1 Mus. Why heart's ease?
Pet. O, musicians, because my heart itself plays-My heart is full of woe: O, play me some merry dump, to comfort me.
2 Mus. Not a dump we; 'tis no time to play
Pet. You will not then? 2 Mus. No.
Pet. I will then give it you soundly.
1 Mus. What will you give us?
Pet. No money, on my faith; but the gleek :+ I will give you the minstrel.
1 Mus. Then will I give you the serving
Pet. Then will I lay the serving-creature's dagger on your pate. I will carry no crotchets: I'll re you, I'll fa you; Do you note me?
1 Mus. An you re us, and fa us, you note us. 2 Mus. Pray you, put up your dagger, and put out your wit.
Pet. Then have at you with my wit; I will dry-beat you with an iron wit, and put up my iron dagger :-Answer me like men:
When griping grief the heart doth wound,
Why, silver sound? why, music with her silver sound?
What say you, Simon Catling?
1 Mus. Marry, Sir, because silver hath a sweet sound.
Pet. Pretty! What say you, Hugh Rebeck ? 2 Mus. I say-silver sound, because musicians sound for silver.
Pet. Pretty too!-What say you, James Soundpost?
3 Mus. 'Faith, I know not what to say. Pet. O, I cry you mercy! you are the singer: will say for you. It is music with her silver
Dumps were heavy mournful tunes.
+ To gleek is to scoff, and a gleekman signified a minstrel. "And the jocund rebecks sound."-Milton.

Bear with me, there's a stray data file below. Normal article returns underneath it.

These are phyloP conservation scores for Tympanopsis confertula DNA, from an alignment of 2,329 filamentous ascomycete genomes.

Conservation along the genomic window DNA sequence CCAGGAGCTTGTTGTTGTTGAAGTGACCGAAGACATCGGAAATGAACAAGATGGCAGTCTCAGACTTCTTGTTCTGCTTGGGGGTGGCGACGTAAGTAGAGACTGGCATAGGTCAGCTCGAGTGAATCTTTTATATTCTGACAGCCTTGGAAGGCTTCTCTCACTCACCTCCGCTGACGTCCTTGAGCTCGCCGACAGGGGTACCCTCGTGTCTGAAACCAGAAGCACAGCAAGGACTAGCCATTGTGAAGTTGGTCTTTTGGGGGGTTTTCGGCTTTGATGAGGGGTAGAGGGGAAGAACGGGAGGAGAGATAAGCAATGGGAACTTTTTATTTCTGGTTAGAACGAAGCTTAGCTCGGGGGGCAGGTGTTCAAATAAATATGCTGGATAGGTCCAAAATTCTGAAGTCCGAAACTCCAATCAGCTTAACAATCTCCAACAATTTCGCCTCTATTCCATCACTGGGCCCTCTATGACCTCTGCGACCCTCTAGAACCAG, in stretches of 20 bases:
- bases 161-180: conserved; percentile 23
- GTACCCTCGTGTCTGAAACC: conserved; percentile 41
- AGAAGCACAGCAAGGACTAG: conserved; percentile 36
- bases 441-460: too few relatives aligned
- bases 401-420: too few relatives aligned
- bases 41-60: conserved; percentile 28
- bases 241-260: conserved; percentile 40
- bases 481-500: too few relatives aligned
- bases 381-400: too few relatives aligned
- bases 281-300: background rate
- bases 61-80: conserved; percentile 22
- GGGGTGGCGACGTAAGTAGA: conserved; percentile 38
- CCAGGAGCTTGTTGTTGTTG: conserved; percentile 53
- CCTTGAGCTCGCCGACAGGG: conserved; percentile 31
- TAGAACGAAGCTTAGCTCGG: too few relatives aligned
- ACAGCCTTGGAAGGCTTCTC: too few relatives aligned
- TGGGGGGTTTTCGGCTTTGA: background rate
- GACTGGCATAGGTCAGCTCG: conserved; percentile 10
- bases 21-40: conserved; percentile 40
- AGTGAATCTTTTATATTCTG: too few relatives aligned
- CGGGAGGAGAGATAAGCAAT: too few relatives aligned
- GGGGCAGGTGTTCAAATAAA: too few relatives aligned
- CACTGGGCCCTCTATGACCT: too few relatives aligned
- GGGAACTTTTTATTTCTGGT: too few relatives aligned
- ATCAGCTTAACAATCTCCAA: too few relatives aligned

sound, because such fellows as you have sel dom gold for sounding:
Then music, with her silver sound, With speedy help doth lend redress. [Exit, singing. 1 Mus. What a pestilent knave is this same? 2 Mus. Hang him, Jack! Come, we'll in here; tarry for the mourners, and stay dinner. [Exeunt.
SCENE 1.-Mantua.-A Street.
Rom. If I may trust the flattering eye of sleep,
My dreams presage some joyful news at hand:
I dreamt, my lady came and found me dead; (Strange dream! that gives a dead man leave to think,)
And breath'd such life with kisses in my lips, That I reviv'd, and was an emperor.
Ah me! how sweet is love itself possess'd, When but love's shadows are so rich in joy?
News from Verona!-How now, Balthasar?
Bal. Then she is well, and nothing can be ill;
Rom. Is it even so? then I defy you, stars!Thou know'st my lodging: get me ink and paper,
And hire post-horses; I will hence to-night.
Bal. Pardon me, Sir, I will not leave you
Your looks are pale and wild, and do import
Rom. Tush, thou art deceiv'd;
Bal. No, my good lord.
Rom. No matter: get thee gone, And hire those horses; I'll be with thee [Exit BALTHASAR. Well, Juliet, I will lie with thee to-night. Let's see for means:-0, mischief, thou art swift
To enter in the thoughts of desperate men!
Were thinly scatter'd, to make up a show.
| Noting this penury, to myself I said-
Ap. Who calls so loud?
Rom. Come hither, man.-I see, that thou art poor;
Hold, there is forty ducats: let me have
As violently, as hasty powder fir'd
Ap. Such mortal drugs I have; but Mantua's law
Is death, to any he that utters them.
Rom. Art thou so bare, and full of wretchedness,
And fear'st to die? famine is in thy cheeks,